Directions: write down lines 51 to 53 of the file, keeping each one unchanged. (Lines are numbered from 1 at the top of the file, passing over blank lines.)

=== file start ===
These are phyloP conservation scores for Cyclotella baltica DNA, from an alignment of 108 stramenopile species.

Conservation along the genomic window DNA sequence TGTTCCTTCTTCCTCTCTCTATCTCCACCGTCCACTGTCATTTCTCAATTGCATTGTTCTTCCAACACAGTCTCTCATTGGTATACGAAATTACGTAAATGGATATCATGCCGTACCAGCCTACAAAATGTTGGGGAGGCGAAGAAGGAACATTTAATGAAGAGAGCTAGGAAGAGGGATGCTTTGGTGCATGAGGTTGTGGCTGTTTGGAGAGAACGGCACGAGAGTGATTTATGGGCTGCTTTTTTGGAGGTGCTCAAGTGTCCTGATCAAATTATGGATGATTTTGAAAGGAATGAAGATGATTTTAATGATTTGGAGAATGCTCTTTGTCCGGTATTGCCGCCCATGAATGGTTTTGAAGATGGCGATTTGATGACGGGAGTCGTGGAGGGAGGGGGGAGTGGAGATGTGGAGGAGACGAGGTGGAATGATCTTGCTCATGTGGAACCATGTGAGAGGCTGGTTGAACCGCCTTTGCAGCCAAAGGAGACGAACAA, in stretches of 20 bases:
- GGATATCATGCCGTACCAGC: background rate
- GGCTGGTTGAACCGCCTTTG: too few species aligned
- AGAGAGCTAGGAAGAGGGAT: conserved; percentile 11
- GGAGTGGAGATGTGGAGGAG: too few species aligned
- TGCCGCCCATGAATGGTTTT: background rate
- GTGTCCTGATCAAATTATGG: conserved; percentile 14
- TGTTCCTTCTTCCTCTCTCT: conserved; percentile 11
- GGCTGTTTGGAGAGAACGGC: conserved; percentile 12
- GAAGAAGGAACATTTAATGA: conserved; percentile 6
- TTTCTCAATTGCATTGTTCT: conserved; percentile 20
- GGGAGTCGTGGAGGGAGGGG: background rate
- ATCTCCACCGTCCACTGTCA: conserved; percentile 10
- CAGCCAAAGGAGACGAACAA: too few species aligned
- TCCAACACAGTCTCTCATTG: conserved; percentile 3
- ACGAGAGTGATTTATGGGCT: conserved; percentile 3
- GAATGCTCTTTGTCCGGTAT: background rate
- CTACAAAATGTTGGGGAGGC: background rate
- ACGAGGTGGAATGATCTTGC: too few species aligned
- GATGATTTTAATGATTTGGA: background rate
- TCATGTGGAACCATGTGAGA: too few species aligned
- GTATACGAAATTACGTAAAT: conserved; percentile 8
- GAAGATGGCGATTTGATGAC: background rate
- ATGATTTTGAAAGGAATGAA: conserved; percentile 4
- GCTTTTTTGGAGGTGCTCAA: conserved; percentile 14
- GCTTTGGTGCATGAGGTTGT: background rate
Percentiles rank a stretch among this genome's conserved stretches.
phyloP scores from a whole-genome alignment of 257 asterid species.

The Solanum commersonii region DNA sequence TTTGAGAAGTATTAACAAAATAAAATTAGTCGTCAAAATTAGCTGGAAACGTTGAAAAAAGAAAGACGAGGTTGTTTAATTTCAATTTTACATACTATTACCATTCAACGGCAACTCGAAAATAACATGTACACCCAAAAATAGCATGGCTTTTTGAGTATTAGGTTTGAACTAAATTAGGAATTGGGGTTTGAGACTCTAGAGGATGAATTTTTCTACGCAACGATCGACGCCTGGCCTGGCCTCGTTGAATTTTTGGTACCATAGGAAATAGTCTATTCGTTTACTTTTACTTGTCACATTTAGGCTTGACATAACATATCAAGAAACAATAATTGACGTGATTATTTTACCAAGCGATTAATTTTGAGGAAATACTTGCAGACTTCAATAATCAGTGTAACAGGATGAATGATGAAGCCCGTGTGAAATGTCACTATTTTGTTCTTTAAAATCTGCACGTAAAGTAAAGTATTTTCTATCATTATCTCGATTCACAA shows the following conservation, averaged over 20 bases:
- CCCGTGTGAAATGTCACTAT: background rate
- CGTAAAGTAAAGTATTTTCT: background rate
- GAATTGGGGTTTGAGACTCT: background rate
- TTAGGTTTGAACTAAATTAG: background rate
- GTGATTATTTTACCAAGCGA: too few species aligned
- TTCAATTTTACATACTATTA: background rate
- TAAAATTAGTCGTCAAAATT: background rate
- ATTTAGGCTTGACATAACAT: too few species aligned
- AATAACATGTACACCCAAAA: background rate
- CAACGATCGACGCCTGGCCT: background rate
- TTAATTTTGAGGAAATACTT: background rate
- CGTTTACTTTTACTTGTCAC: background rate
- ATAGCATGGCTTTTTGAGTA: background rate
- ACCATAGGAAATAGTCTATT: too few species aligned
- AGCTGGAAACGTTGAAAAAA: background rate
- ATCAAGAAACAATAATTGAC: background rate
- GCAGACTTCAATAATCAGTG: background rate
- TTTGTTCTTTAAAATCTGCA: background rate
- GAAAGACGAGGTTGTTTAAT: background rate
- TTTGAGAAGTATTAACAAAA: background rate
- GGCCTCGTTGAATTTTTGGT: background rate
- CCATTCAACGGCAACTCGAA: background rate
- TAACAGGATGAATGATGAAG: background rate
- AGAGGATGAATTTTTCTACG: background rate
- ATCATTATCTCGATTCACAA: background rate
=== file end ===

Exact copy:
- GGCCTCGTTGAATTTTTGGT: background rate
- CCATTCAACGGCAACTCGAA: background rate
- TAACAGGATGAATGATGAAG: background rate